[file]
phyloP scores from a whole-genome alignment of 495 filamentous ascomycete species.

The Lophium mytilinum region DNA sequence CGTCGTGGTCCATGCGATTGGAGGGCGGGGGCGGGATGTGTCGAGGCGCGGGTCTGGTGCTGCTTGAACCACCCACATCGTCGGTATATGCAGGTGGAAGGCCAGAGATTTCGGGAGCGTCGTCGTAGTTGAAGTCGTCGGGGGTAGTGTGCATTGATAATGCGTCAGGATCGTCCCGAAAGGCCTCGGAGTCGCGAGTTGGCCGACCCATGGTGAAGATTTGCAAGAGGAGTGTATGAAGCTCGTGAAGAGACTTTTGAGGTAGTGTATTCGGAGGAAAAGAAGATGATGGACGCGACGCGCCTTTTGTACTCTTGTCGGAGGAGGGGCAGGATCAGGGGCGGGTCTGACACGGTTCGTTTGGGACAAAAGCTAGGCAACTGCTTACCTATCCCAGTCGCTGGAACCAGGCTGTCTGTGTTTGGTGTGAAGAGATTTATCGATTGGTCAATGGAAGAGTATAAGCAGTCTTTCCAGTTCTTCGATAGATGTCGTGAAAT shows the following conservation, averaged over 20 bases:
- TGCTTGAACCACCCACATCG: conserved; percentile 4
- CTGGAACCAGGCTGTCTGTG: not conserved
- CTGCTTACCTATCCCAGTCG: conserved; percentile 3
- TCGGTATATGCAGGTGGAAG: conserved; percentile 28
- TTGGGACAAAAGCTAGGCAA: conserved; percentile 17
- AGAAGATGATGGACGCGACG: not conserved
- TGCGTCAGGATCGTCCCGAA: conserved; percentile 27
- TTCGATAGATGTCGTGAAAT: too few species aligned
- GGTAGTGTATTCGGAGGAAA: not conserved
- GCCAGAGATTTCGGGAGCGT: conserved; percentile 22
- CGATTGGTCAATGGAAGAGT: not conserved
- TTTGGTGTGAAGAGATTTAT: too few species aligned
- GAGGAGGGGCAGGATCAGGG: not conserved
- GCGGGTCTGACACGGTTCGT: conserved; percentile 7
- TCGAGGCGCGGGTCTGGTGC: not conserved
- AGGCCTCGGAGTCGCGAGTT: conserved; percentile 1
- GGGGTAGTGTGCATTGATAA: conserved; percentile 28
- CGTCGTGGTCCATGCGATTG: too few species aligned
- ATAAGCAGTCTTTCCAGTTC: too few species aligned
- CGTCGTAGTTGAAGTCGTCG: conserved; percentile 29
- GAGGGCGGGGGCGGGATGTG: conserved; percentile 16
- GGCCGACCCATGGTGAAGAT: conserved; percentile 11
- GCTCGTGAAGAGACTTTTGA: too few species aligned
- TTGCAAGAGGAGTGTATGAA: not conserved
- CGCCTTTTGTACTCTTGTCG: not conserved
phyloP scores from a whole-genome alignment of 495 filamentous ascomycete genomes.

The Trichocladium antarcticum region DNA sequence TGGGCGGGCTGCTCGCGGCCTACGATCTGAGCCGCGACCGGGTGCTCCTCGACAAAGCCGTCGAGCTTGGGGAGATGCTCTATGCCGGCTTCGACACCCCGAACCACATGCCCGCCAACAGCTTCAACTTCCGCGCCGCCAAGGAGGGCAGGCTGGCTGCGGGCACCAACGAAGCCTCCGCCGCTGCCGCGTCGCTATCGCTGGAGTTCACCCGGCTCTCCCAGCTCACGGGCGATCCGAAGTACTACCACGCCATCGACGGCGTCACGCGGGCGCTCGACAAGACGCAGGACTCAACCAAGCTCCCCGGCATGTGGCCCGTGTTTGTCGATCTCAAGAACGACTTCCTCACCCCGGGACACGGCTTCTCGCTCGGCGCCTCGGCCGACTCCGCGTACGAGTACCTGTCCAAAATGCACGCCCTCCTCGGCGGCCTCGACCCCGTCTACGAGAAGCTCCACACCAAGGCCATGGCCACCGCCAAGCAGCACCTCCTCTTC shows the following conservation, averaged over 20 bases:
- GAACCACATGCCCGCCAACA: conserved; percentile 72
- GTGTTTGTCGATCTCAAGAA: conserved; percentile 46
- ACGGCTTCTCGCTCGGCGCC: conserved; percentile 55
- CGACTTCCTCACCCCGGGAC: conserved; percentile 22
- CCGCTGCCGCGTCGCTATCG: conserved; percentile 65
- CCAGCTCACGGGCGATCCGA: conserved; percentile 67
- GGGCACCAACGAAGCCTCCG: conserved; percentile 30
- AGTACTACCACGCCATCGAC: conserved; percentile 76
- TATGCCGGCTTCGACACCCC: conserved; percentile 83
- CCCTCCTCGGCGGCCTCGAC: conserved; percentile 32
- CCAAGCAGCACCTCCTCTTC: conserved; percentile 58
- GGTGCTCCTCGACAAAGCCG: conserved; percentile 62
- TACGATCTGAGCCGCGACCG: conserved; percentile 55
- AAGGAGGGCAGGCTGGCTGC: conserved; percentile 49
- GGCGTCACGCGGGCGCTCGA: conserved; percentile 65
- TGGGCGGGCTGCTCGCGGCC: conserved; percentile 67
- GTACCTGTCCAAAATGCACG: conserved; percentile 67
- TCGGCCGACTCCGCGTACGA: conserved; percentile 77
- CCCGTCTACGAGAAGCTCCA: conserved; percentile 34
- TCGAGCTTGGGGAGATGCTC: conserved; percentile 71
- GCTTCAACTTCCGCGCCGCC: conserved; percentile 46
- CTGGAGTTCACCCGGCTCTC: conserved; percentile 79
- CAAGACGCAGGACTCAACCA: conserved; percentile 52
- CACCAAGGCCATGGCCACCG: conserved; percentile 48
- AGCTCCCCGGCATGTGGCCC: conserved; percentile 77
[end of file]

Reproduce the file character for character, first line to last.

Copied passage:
phyloP scores from a whole-genome alignment of 495 filamentous ascomycete species.

The Lophium mytilinum region DNA sequence CGTCGTGGTCCATGCGATTGGAGGGCGGGGGCGGGATGTGTCGAGGCGCGGGTCTGGTGCTGCTTGAACCACCCACATCGTCGGTATATGCAGGTGGAAGGCCAGAGATTTCGGGAGCGTCGTCGTAGTTGAAGTCGTCGGGGGTAGTGTGCATTGATAATGCGTCAGGATCGTCCCGAAAGGCCTCGGAGTCGCGAGTTGGCCGACCCATGGTGAAGATTTGCAAGAGGAGTGTATGAAGCTCGTGAAGAGACTTTTGAGGTAGTGTATTCGGAGGAAAAGAAGATGATGGACGCGACGCGCCTTTTGTACTCTTGTCGGAGGAGGGGCAGGATCAGGGGCGGGTCTGACACGGTTCGTTTGGGACAAAAGCTAGGCAACTGCTTACCTATCCCAGTCGCTGGAACCAGGCTGTCTGTGTTTGGTGTGAAGAGATTTATCGATTGGTCAATGGAAGAGTATAAGCAGTCTTTCCAGTTCTTCGATAGATGTCGTGAAAT shows the following conservation, averaged over 20 bases:
- TGCTTGAACCACCCACATCG: conserved; percentile 4
- CTGGAACCAGGCTGTCTGTG: not conserved
- CTGCTTACCTATCCCAGTCG: conserved; percentile 3
- TCGGTATATGCAGGTGGAAG: conserved; percentile 28
- TTGGGACAAAAGCTAGGCAA: conserved; percentile 17
- AGAAGATGATGGACGCGACG: not conserved
- TGCGTCAGGATCGTCCCGAA: conserved; percentile 27
- TTCGATAGATGTCGTGAAAT: too few species aligned
- GGTAGTGTATTCGGAGGAAA: not conserved
- GCCAGAGATTTCGGGAGCGT: conserved; percentile 22
- CGATTGGTCAATGGAAGAGT: not conserved
- TTTGGTGTGAAGAGATTTAT: too few species aligned
- GAGGAGGGGCAGGATCAGGG: not conserved
- GCGGGTCTGACACGGTTCGT: conserved; percentile 7
- TCGAGGCGCGGGTCTGGTGC: not conserved
- AGGCCTCGGAGTCGCGAGTT: conserved; percentile 1
- GGGGTAGTGTGCATTGATAA: conserved; percentile 28
- CGTCGTGGTCCATGCGATTG: too few species aligned
- ATAAGCAGTCTTTCCAGTTC: too few species aligned
- CGTCGTAGTTGAAGTCGTCG: conserved; percentile 29
- GAGGGCGGGGGCGGGATGTG: conserved; percentile 16
- GGCCGACCCATGGTGAAGAT: conserved; percentile 11
- GCTCGTGAAGAGACTTTTGA: too few species aligned
- TTGCAAGAGGAGTGTATGAA: not conserved
- CGCCTTTTGTACTCTTGTCG: not conserved
phyloP scores from a whole-genome alignment of 495 filamentous ascomycete genomes.

The Trichocladium antarcticum region DNA sequence TGGGCGGGCTGCTCGCGGCCTACGATCTGAGCCGCGACCGGGTGCTCCTCGACAAAGCCGTCGAGCTTGGGGAGATGCTCTATGCCGGCTTCGACACCCCGAACCACATGCCCGCCAACAGCTTCAACTTCCGCGCCGCCAAGGAGGGCAGGCTGGCTGCGGGCACCAACGAAGCCTCCGCCGCTGCCGCGTCGCTATCGCTGGAGTTCACCCGGCTCTCCCAGCTCACGGGCGATCCGAAGTACTACCACGCCATCGACGGCGTCACGCGGGCGCTCGACAAGACGCAGGACTCAACCAAGCTCCCCGGCATGTGGCCCGTGTTTGTCGATCTCAAGAACGACTTCCTCACCCCGGGACACGGCTTCTCGCTCGGCGCCTCGGCCGACTCCGCGTACGAGTACCTGTCCAAAATGCACGCCCTCCTCGGCGGCCTCGACCCCGTCTACGAGAAGCTCCACACCAAGGCCATGGCCACCGCCAAGCAGCACCTCCTCTTC shows the following conservation, averaged over 20 bases:
- GAACCACATGCCCGCCAACA: conserved; percentile 72
- GTGTTTGTCGATCTCAAGAA: conserved; percentile 46
- ACGGCTTCTCGCTCGGCGCC: conserved; percentile 55
- CGACTTCCTCACCCCGGGAC: conserved; percentile 22
- CCGCTGCCGCGTCGCTATCG: conserved; percentile 65
- CCAGCTCACGGGCGATCCGA: conserved; percentile 67
- GGGCACCAACGAAGCCTCCG: conserved; percentile 30
- AGTACTACCACGCCATCGAC: conserved; percentile 76
- TATGCCGGCTTCGACACCCC: conserved; percentile 83
- CCCTCCTCGGCGGCCTCGAC: conserved; percentile 32
- CCAAGCAGCACCTCCTCTTC: conserved; percentile 58
- GGTGCTCCTCGACAAAGCCG: conserved; percentile 62
- TACGATCTGAGCCGCGACCG: conserved; percentile 55
- AAGGAGGGCAGGCTGGCTGC: conserved; percentile 49
- GGCGTCACGCGGGCGCTCGA: conserved; percentile 65
- TGGGCGGGCTGCTCGCGGCC: conserved; percentile 67
- GTACCTGTCCAAAATGCACG: conserved; percentile 67
- TCGGCCGACTCCGCGTACGA: conserved; percentile 77
- CCCGTCTACGAGAAGCTCCA: conserved; percentile 34
- TCGAGCTTGGGGAGATGCTC: conserved; percentile 71
- GCTTCAACTTCCGCGCCGCC: conserved; percentile 46
- CTGGAGTTCACCCGGCTCTC: conserved; percentile 79
- CAAGACGCAGGACTCAACCA: conserved; percentile 52
- CACCAAGGCCATGGCCACCG: conserved; percentile 48
- AGCTCCCCGGCATGTGGCCC: conserved; percentile 77